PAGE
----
The Lucky 6.7%

Author, Getting Over Not Getting In

Last Updated: Feb 3, 2015

In this excerpt from her book Getting Over Not Getting In, Allison Singh gives dejected students some perspective. It’s a good piece of advice to keep on hand, should your son or daughter receive that dreaded thin envelope . . .

My law school roommate was a very wise person. When I say “wise” I don't mean she made dean's list or law review. No, what I mean is she was wise about the world. She once told me that she didn't fret about which colleges accepted or rejected her because if you look at the entire world, only a tiny fraction of the population has the opportunity to attend college at all. You could say even rejected applicants are pretty lucky.

I’m not trying to belittle the sting of rejection—if that was my intention, I wouldn’t have written a book about it. But I do think a dose of perspective is healthy, so let’s follow my roommate’s lead and walk in the shoes of our global contemporaries.

For starters, some statistics. Of all college-age youth in the world, what percent do you think are in college? In 2009, the figure was 29%.[i] We’re talking less than a third. It gets worse if you look at areas like sub-Saharan Africa; only 3.9% are enrolled in college there. When it comes to graduation rates, only 6.7% of the world population in 2010 held a college degree.[ii]

After opening that thin envelope, you probably felt like fleeing your hometown for anywhere else on the planet. Let’s see how that would have worked out for you. Twenty-three nations in the world require mandatory military service for 18-year-olds—steer clear of those. If you’re not ready for marriage, don’t end up in India, where half of the young women between 15-19 are married by 18 years old. In Afghanistan that number is 54%; in Niger, 76%. For those of you who take your health for granted, which is many of us, you might get a wake-up call when you realize that in sub-Saharan Africa, about 17%-22% of girls between the ages of 15-19 aren’t necessarily coping with college rejection, but they are living with HIV.[iii]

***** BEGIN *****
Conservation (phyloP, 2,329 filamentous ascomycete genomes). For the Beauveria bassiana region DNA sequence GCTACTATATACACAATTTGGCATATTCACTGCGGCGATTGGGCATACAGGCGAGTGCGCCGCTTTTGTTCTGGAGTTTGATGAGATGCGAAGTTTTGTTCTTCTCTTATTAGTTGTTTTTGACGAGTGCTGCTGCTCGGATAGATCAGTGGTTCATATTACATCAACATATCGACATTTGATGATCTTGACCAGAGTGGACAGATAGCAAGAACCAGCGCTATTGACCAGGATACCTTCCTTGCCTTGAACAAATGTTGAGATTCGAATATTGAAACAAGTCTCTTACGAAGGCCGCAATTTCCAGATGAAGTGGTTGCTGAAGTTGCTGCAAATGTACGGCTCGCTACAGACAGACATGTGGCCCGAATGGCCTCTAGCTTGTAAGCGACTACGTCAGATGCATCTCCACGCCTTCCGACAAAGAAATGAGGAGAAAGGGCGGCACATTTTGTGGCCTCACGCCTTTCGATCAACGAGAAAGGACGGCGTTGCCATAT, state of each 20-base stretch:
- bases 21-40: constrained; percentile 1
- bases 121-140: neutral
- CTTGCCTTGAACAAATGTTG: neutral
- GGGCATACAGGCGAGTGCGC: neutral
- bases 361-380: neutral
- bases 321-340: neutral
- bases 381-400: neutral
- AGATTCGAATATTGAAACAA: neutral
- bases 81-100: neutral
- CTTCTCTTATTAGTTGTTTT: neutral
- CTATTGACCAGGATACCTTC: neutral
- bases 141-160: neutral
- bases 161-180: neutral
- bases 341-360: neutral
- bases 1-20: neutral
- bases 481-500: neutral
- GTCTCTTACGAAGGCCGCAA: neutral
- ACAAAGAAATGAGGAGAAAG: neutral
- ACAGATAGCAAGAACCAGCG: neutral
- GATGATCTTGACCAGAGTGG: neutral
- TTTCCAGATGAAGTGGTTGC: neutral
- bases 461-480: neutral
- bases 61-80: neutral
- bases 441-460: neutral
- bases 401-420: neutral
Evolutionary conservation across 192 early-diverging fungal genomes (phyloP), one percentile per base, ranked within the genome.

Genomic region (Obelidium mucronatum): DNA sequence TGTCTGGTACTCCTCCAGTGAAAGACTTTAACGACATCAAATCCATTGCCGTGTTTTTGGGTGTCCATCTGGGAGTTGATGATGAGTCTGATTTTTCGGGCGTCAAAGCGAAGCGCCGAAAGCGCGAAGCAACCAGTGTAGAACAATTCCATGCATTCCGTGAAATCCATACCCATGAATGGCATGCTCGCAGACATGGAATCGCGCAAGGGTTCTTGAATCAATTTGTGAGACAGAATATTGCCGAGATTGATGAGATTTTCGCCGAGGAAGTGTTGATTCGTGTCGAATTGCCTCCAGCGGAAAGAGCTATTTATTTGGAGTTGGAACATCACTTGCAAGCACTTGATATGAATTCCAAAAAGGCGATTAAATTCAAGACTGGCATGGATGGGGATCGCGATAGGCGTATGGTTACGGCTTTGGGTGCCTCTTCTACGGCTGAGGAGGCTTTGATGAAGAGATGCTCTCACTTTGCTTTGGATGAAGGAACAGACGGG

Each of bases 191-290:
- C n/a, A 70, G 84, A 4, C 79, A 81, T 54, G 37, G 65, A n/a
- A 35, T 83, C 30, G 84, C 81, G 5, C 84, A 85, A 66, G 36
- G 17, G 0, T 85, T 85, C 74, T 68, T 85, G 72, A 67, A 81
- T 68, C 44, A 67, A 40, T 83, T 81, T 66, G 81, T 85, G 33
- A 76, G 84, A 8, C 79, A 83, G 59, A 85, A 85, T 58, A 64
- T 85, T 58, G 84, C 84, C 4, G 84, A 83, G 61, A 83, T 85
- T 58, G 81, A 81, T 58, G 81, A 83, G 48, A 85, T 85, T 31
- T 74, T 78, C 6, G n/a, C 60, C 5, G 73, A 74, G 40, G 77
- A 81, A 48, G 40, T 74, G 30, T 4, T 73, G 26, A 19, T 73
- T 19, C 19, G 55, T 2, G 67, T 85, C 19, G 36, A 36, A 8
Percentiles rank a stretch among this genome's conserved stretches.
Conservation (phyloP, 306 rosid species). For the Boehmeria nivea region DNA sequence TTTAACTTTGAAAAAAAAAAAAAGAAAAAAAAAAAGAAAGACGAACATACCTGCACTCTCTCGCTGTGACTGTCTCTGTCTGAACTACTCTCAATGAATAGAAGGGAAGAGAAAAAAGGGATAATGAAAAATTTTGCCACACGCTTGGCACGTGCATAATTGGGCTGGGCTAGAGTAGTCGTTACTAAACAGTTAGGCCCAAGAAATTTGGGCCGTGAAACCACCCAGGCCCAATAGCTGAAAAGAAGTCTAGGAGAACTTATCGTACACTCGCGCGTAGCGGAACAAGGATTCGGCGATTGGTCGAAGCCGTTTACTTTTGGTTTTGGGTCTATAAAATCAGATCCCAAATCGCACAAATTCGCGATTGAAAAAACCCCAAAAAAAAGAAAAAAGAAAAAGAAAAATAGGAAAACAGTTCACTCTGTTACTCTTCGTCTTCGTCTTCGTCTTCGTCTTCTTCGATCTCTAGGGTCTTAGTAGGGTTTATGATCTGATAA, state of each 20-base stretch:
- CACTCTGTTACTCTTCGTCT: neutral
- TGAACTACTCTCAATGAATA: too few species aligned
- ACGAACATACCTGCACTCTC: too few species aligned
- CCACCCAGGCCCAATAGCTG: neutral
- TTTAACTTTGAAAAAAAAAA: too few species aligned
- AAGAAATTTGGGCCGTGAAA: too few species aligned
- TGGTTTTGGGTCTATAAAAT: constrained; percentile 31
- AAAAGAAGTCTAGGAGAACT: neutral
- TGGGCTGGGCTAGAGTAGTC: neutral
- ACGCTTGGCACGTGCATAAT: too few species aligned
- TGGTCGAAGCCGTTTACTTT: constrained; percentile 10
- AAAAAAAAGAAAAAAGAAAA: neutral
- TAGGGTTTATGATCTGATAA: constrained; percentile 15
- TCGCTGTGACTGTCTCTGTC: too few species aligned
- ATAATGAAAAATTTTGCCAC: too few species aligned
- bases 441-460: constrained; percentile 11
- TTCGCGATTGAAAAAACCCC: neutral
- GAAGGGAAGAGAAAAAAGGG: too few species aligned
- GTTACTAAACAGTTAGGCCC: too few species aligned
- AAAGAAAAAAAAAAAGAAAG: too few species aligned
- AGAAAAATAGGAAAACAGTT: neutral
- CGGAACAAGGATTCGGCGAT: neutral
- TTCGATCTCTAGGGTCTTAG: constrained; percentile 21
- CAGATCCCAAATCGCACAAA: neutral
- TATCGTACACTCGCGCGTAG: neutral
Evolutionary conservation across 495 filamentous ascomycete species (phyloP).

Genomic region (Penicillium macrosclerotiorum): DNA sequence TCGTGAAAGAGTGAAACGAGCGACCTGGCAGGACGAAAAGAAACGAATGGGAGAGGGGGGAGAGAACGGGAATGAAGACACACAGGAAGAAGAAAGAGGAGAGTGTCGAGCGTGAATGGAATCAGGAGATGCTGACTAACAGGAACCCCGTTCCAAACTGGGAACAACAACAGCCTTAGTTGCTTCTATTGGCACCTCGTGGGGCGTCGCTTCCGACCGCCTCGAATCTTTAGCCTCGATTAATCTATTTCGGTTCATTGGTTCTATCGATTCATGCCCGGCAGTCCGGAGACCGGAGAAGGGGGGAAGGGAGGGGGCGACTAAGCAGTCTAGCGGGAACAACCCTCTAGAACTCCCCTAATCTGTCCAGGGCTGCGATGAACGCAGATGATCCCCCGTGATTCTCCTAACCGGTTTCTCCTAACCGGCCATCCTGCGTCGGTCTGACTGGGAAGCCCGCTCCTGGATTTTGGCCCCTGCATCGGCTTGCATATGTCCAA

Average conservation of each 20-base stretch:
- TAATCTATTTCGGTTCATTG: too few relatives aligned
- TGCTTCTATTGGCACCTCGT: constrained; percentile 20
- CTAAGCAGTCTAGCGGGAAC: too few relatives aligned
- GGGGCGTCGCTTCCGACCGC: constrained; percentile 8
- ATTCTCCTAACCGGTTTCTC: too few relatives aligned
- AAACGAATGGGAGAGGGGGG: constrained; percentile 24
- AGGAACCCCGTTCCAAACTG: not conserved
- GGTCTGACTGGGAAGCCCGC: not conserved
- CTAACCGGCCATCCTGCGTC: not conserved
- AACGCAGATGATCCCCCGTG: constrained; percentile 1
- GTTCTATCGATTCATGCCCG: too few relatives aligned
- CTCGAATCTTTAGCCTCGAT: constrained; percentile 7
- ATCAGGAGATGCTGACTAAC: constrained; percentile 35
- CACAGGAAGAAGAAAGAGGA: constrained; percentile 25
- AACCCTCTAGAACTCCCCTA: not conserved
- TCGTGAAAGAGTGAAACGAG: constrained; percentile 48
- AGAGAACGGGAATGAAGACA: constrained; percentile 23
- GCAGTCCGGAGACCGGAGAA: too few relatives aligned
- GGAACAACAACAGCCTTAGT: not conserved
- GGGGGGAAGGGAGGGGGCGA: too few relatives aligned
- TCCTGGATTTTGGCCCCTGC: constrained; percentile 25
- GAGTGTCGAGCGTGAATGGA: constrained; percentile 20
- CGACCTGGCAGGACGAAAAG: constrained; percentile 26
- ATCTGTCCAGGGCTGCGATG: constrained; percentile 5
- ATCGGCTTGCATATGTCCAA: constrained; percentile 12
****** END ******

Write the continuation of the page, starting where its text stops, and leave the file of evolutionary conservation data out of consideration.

Young people around the world have to overcome hurdles on their way to college that are inconceivable to us—war-torn schools, child trafficking, natural disasters, and famine, to name a few. We are crushed when one school rejects us, even though others said yes. It’s like complaining your coffee is too hot when people are waiting on endless lines for clean drinking water.

So take a step back. Be grateful. While you might not consider the college that accepted you to be “elite,” merely graduating will place you in the “elite” group of 6.7% of the world population with a college degree.


[i] UNESCO Institute for Statistics (EdStats Report, July 2011), accessed December 5, 2011

[ii] David Wilson, “College Graduates to Make Economy More Productive – Chart of the Day,” Bloomberg, May 18, 2010, accessed December 5, 2011; and Robert Barro and Jong-Wha Lee, “Educational Attainment in the World,” May 18, 2010, accessed December 5, 2011

[iii] State of the World Population: 2005, World Bank Report, United Nations Population Fund, accessed December 5, 2011

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